“The Man Who Sold His Skin” and “Coda” stood out among films which picked up awards at the closing ceremony of the 49th Norwegian International Film Festival Haugesund.
For the festival’s grand reopening to the international market, after a restricted 2020 edition due to the COVID-19 pandemic, attendance surpassed pre-pandemic levels with an all-time-high number of industry accreditations for the event which ran Aug. 21-27.
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The strong selection of films at this year’s on-site festival and in the virtual confab New Nordic Films was undoubtedly one reason for this strong attendance, as major films shone at the closing ceremony where six awards were doled out.
“The Man Who Sold His Skin,” the Oscar-nominated film from Tunisian director Kaouther Ben Hania, won the ecumenical film prize and the Andreas Award, a collaboration between The Norwegian Film Festival, Film&Kino and the newspaper Vårt Land. The film is a satire of high-art circles and a critique of the world’s indifference towards the refugee crisis. It stars Yahya Mahayni, Dea Liane, Koen De Bouw and Monica Bellucci.
Mahayni previously won best actor in the Horizons section at the 77th Venice International Film Festival, where the film premiered last year. The Haugesund jury called it “an important and riveting film [that] adresses a contemporary theme in an original and thought-provoking way.”
“Coda,” directed by Sian Heder, writer of the first three seasons of the Netflix original series “Orange is the New Black,” picked up the Ray of Sunshine award given to the film that excites and spreads the most joy as determined by a jury appointed by the Norwegian Cinema Managers’ Association. The prize adds to a successful festival circuit season for Heder who previously picked up four major prizes at Sundance, including best director, the Audience Award, a Grand Jury Prize and U.S. Dramatic Special Jury Award.
Heder’s film is inspired by the French film “La Famille Bélier” and places young lead actress Emilia Jones in a tough spot in which she has to choose between pursuing a music career and taking care of her dependent family. The jury praised Jones’ performance and her singing voice, saying: “this is one classic joy spreader with a big heart and where you leave the cinema with a huge smile.”
The Audience Award went to Norwegian film “Young and Afraid” (Nattebarn), the debut of promising filmmakers Petter Aaberg and Sverre Kvamme who made a film that turns on young people fighting their demons. In the film, mental health is confronted openly and through an evidently collaborative process between the actors and directors. The jury said it was: “a contemporary movie which pulls your heartstrings – and gave the jury a real punch to the gut.”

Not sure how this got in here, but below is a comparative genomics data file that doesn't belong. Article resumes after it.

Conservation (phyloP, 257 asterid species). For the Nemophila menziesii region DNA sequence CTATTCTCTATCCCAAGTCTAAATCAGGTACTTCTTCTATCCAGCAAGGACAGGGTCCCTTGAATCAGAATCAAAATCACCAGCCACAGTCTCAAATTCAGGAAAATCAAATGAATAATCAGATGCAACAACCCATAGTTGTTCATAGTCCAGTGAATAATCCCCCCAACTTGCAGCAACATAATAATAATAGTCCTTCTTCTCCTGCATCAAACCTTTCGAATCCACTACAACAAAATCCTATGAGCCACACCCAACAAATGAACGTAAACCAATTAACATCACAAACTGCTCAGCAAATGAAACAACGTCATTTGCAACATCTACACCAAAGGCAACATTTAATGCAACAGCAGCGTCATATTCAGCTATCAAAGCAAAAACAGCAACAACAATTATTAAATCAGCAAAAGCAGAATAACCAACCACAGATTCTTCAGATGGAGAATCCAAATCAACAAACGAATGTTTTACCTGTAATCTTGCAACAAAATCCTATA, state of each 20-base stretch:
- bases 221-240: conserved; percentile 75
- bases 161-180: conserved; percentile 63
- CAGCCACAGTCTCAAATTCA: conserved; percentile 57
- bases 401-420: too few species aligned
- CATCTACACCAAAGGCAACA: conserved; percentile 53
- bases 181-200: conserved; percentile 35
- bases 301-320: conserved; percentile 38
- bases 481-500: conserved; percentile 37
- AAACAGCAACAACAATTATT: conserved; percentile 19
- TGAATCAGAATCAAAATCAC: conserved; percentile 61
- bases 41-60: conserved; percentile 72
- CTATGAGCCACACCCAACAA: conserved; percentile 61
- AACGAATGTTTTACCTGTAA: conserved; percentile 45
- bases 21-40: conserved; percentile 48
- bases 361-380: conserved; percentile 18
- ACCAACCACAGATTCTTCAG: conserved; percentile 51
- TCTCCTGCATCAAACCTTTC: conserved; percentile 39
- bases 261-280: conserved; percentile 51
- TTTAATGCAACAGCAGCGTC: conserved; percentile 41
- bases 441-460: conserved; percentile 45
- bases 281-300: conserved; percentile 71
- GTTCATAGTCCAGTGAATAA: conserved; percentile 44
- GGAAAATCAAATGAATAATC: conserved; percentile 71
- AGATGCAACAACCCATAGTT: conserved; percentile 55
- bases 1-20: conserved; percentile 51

Credit: Grethe Nygaard
The Critics’ Award, awarded by a jury consisting of members of the Norwegian Association of Critics, was presented to “Swan Song” by Todd Stephens. The film, which premiered at SXSW, follows iconic veteran German actor Udo Kier (“Blood for Dracula,” “Melancholia”), a flamboyant Ohio hairdresser who escapes his nursing home to style his former client for her funeral. The film follows Stephens’ tradition of making films in small Ohio towns, his home state, many of which usually center on the LGBTQ+ community, such as “Edge of Seventeen.”
The jury said of the film: “is very much free of prejudice… engaging, funny and moving, and tells a story of belonging to a community.” They also praised Kier, saying his was, “a truly iconic performance.”
The final two awards, the Next Nordic Generation Award and Best Project award, went to “Mad from the Sun” and “Acts of Love” respectively.
The Next Nordic Generation Award is adjudicated to the best graduation film from the Nordic film schools, with NOK 10,000 ($1,131) given to the production team. The winner, Anna Äärelä from Aalto ELO Film School in Finland, made a film the jury called “beautifully warn, euphoric and gripping” about a tense love affair that goes back and forth in time.
“Acts of Love” was chosen as the Best Project from the Nordic Co-production Market and will participate at the Producers Network in Cannes as a result of the prize. The film will be directed by Danish filmmaker Jeppe Rønde, who won Denmark’s main film prize, the Robert Award, on two previous occasions. With his latest project, he aims to shoot a film about a woman who lives in a religious community in Denmark and enters a therapeutic ritual to heal her trauma.
CODA/Courtesy of Sundance Institute
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